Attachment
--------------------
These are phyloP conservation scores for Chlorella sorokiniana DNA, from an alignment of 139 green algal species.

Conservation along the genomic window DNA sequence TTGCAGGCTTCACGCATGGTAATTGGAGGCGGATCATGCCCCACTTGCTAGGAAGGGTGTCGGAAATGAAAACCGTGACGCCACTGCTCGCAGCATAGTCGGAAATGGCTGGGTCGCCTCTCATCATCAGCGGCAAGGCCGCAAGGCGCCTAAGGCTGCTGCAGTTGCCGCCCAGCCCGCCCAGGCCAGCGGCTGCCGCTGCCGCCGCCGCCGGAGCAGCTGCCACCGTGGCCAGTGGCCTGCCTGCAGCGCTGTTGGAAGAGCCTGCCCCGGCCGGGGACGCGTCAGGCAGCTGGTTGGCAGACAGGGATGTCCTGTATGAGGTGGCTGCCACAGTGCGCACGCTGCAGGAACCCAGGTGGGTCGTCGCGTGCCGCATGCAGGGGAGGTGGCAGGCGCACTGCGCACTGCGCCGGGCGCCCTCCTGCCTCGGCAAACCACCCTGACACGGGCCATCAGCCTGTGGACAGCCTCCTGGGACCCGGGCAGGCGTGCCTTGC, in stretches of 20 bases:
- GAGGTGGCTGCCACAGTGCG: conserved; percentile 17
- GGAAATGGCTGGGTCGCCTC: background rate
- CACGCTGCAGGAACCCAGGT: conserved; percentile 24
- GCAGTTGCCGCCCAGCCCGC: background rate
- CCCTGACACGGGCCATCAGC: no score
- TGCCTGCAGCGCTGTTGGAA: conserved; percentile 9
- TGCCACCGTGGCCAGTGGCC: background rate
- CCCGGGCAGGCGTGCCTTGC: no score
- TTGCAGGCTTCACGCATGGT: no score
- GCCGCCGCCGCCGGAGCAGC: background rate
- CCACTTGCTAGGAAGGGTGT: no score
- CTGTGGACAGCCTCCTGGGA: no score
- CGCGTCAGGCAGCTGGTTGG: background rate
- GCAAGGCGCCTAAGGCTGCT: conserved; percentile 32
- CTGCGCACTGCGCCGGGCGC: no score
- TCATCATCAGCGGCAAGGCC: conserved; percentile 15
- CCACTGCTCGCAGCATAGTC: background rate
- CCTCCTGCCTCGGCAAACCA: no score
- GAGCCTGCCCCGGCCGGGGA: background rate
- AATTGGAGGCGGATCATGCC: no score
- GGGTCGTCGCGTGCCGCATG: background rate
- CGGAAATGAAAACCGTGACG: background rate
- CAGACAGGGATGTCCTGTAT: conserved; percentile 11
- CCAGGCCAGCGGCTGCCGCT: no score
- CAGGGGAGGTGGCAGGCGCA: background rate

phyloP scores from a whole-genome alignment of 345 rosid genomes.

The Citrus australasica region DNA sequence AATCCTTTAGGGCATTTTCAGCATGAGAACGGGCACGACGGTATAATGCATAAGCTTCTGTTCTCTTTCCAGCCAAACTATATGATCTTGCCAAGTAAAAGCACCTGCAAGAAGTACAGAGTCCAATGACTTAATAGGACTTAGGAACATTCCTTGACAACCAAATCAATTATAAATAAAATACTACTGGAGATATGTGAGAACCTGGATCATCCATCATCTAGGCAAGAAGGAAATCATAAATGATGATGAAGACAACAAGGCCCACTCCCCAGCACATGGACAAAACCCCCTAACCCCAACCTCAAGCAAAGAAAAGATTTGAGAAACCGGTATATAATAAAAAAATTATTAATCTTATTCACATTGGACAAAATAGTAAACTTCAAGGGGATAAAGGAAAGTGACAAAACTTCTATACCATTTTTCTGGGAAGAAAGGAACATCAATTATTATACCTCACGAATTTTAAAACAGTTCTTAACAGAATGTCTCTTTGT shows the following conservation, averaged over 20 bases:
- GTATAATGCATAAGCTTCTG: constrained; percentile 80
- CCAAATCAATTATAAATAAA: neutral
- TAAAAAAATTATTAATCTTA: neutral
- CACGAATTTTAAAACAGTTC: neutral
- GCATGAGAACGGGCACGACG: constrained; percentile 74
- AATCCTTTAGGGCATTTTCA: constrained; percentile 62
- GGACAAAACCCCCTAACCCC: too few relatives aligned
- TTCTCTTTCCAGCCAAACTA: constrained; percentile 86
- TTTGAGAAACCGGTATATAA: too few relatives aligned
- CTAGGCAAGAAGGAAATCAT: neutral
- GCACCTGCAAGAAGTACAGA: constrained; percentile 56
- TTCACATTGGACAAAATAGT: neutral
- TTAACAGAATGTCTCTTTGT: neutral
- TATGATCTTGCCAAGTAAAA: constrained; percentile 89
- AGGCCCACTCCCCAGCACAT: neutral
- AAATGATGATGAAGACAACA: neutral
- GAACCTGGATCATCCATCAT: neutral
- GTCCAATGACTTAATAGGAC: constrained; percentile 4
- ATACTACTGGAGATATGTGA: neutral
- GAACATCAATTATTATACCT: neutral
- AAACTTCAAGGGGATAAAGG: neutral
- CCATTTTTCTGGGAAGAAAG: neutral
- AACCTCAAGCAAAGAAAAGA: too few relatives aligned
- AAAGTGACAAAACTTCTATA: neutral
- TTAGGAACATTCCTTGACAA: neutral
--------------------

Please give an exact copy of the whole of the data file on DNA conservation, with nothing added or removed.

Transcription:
These are phyloP conservation scores for Chlorella sorokiniana DNA, from an alignment of 139 green algal species.

Conservation along the genomic window DNA sequence TTGCAGGCTTCACGCATGGTAATTGGAGGCGGATCATGCCCCACTTGCTAGGAAGGGTGTCGGAAATGAAAACCGTGACGCCACTGCTCGCAGCATAGTCGGAAATGGCTGGGTCGCCTCTCATCATCAGCGGCAAGGCCGCAAGGCGCCTAAGGCTGCTGCAGTTGCCGCCCAGCCCGCCCAGGCCAGCGGCTGCCGCTGCCGCCGCCGCCGGAGCAGCTGCCACCGTGGCCAGTGGCCTGCCTGCAGCGCTGTTGGAAGAGCCTGCCCCGGCCGGGGACGCGTCAGGCAGCTGGTTGGCAGACAGGGATGTCCTGTATGAGGTGGCTGCCACAGTGCGCACGCTGCAGGAACCCAGGTGGGTCGTCGCGTGCCGCATGCAGGGGAGGTGGCAGGCGCACTGCGCACTGCGCCGGGCGCCCTCCTGCCTCGGCAAACCACCCTGACACGGGCCATCAGCCTGTGGACAGCCTCCTGGGACCCGGGCAGGCGTGCCTTGC, in stretches of 20 bases:
- GAGGTGGCTGCCACAGTGCG: conserved; percentile 17
- GGAAATGGCTGGGTCGCCTC: background rate
- CACGCTGCAGGAACCCAGGT: conserved; percentile 24
- GCAGTTGCCGCCCAGCCCGC: background rate
- CCCTGACACGGGCCATCAGC: no score
- TGCCTGCAGCGCTGTTGGAA: conserved; percentile 9
- TGCCACCGTGGCCAGTGGCC: background rate
- CCCGGGCAGGCGTGCCTTGC: no score
- TTGCAGGCTTCACGCATGGT: no score
- GCCGCCGCCGCCGGAGCAGC: background rate
- CCACTTGCTAGGAAGGGTGT: no score
- CTGTGGACAGCCTCCTGGGA: no score
- CGCGTCAGGCAGCTGGTTGG: background rate
- GCAAGGCGCCTAAGGCTGCT: conserved; percentile 32
- CTGCGCACTGCGCCGGGCGC: no score
- TCATCATCAGCGGCAAGGCC: conserved; percentile 15
- CCACTGCTCGCAGCATAGTC: background rate
- CCTCCTGCCTCGGCAAACCA: no score
- GAGCCTGCCCCGGCCGGGGA: background rate
- AATTGGAGGCGGATCATGCC: no score
- GGGTCGTCGCGTGCCGCATG: background rate
- CGGAAATGAAAACCGTGACG: background rate
- CAGACAGGGATGTCCTGTAT: conserved; percentile 11
- CCAGGCCAGCGGCTGCCGCT: no score
- CAGGGGAGGTGGCAGGCGCA: background rate

phyloP scores from a whole-genome alignment of 345 rosid genomes.

The Citrus australasica region DNA sequence AATCCTTTAGGGCATTTTCAGCATGAGAACGGGCACGACGGTATAATGCATAAGCTTCTGTTCTCTTTCCAGCCAAACTATATGATCTTGCCAAGTAAAAGCACCTGCAAGAAGTACAGAGTCCAATGACTTAATAGGACTTAGGAACATTCCTTGACAACCAAATCAATTATAAATAAAATACTACTGGAGATATGTGAGAACCTGGATCATCCATCATCTAGGCAAGAAGGAAATCATAAATGATGATGAAGACAACAAGGCCCACTCCCCAGCACATGGACAAAACCCCCTAACCCCAACCTCAAGCAAAGAAAAGATTTGAGAAACCGGTATATAATAAAAAAATTATTAATCTTATTCACATTGGACAAAATAGTAAACTTCAAGGGGATAAAGGAAAGTGACAAAACTTCTATACCATTTTTCTGGGAAGAAAGGAACATCAATTATTATACCTCACGAATTTTAAAACAGTTCTTAACAGAATGTCTCTTTGT shows the following conservation, averaged over 20 bases:
- GTATAATGCATAAGCTTCTG: constrained; percentile 80
- CCAAATCAATTATAAATAAA: neutral
- TAAAAAAATTATTAATCTTA: neutral
- CACGAATTTTAAAACAGTTC: neutral
- GCATGAGAACGGGCACGACG: constrained; percentile 74
- AATCCTTTAGGGCATTTTCA: constrained; percentile 62
- GGACAAAACCCCCTAACCCC: too few relatives aligned
- TTCTCTTTCCAGCCAAACTA: constrained; percentile 86
- TTTGAGAAACCGGTATATAA: too few relatives aligned
- CTAGGCAAGAAGGAAATCAT: neutral
- GCACCTGCAAGAAGTACAGA: constrained; percentile 56
- TTCACATTGGACAAAATAGT: neutral
- TTAACAGAATGTCTCTTTGT: neutral
- TATGATCTTGCCAAGTAAAA: constrained; percentile 89
- AGGCCCACTCCCCAGCACAT: neutral
- AAATGATGATGAAGACAACA: neutral
- GAACCTGGATCATCCATCAT: neutral
- GTCCAATGACTTAATAGGAC: constrained; percentile 4
- ATACTACTGGAGATATGTGA: neutral
- GAACATCAATTATTATACCT: neutral
- AAACTTCAAGGGGATAAAGG: neutral
- CCATTTTTCTGGGAAGAAAG: neutral
- AACCTCAAGCAAAGAAAAGA: too few relatives aligned
- AAAGTGACAAAACTTCTATA: neutral
- TTAGGAACATTCCTTGACAA: neutral